All guest coming to our house are instructed to ignore Shlya (particularly to avoid eye contact) and load up on treats. Also, as per one of the previous commenter’s advice we noticed that Shlya seems to be better with strangers if they are already in the house when she comes back from her walk.
    Good luck. I definitely know what you’re going through but I’m sure it will be fine.

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  17. Adopting a puppy into the family can be a joyous venture. Adopting a Labrador puppy is even more exciting. As a breed, the Lab is gentle and intelligent, known to be a loyal, family dog.

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  18. I have the exact opposite problem! Koly & Fe are always so excited for visitors that they maul who ever arrives and it’s nigh to impossible to keep them off people’s laps.

    Funny though, we use almost all the same tactics, except our treats are rewards for sitting down and listening when I snap “chill out Kolchak”

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  19. Fortunately, Georgia has no problems with visitors other than a tendency to stick her nose in their butts or their dinner plates. She did stand guard at our guest room door when we had a friend stay a week. That was weird. But when he was out and about the house, she was fine. I’m sure Shiva will be fine. She’s all grown up and a lady now 🙂 x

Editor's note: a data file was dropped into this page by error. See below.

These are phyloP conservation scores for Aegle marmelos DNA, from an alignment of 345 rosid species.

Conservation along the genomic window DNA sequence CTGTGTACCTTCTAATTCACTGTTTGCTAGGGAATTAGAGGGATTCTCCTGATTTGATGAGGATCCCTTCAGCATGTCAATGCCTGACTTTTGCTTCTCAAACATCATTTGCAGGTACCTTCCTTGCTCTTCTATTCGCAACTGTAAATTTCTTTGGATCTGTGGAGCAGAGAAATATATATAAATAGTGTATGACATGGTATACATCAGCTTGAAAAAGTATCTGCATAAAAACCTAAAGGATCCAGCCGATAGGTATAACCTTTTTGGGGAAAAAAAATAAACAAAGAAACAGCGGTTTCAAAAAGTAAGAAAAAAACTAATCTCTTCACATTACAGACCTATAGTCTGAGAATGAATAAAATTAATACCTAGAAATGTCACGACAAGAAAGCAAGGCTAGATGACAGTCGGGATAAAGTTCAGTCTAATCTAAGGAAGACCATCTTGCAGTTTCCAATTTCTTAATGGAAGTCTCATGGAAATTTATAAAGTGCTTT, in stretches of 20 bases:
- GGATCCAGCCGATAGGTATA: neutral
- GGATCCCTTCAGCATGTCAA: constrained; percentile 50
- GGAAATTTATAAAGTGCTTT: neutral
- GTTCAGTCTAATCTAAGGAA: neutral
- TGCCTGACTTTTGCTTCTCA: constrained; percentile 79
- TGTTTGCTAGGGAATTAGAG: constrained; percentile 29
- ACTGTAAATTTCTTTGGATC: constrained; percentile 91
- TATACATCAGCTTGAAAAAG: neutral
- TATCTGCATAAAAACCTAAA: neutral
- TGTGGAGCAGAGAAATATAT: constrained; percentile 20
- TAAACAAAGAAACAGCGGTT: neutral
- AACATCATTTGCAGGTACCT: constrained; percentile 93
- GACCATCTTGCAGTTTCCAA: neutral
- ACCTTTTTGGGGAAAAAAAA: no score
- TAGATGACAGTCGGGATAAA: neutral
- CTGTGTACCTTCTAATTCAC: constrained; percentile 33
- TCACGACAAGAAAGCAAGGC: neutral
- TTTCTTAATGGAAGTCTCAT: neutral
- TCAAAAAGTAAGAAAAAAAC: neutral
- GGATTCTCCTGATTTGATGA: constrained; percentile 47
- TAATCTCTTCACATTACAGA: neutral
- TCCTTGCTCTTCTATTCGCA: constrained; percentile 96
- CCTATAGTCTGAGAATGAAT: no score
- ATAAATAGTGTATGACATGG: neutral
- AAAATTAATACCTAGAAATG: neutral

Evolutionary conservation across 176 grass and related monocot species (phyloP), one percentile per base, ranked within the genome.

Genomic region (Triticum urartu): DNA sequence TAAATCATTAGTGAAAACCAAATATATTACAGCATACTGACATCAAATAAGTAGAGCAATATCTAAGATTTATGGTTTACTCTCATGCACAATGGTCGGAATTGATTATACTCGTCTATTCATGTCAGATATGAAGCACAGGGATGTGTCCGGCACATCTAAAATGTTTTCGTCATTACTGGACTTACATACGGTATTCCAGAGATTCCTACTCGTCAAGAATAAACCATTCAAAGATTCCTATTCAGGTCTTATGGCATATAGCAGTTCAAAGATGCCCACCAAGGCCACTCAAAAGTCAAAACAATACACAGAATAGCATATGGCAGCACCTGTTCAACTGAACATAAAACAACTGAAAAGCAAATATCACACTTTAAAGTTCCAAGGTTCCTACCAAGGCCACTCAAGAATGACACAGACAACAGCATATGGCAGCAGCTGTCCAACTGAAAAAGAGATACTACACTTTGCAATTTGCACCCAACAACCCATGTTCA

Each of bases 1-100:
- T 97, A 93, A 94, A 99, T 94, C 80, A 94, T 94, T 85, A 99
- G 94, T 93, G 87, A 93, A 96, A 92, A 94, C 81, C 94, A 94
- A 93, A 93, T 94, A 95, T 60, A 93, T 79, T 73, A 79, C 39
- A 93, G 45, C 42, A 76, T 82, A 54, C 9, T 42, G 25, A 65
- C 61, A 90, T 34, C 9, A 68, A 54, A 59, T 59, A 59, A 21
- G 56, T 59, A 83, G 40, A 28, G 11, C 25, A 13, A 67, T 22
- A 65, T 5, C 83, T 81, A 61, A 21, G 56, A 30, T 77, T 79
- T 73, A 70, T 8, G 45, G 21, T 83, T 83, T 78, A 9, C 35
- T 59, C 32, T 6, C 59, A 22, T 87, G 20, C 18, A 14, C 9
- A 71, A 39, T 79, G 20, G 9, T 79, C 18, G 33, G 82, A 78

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  20. These are great tips! We don’t get many visitors in the Winnebago and Buster’s always happy to see anyone come to the door, but things are different with Ty. Like Shiva, he usually warms up slowly, though some people he likes right away and some he’ll never trust. Because we have so little space, its usually better if he meets people outside and I find that he’s more reactive whenever someone’s in motion – especially when they’re heading to the door to leave. Perhaps Ty’s waiting until their backs are turned to spring his trap. =)

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  22. Yes! These are perfectly the ideal things to do to prepare for visitors if you have a crazy dog. I remembered my 1st pet, I always bring him to my room every time we have visitors since my dog is not easy to approach.

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  23. Vadim is just like Shiva! As a puppy he used to be super friendly to everyone. Now, as a general rule he dislikes everyone 😦
    Except (thankfully!) children, which he always at least tolarates, and some random people. It usually helps if the visitor has a dog of their own or some experience with dogs. Unfourtunately that means Vadim barks at exactly the people who are already rather afraid of him. We tried treats, belated introductions, explaining that he is barking cause he wants to play. But sometimes all that can be done is locking Vadim up in the bathroom. He continues barking though, which makes conversations difficult. We might try figuring out a different place and perhaps preparing the sort of safe-heaven you described. Also, started playing calming music to him, and that gave amazing effects. Would def recommend trying it! You can find some hand-picked samples on my blog (http://mpet3.wordpress.com/).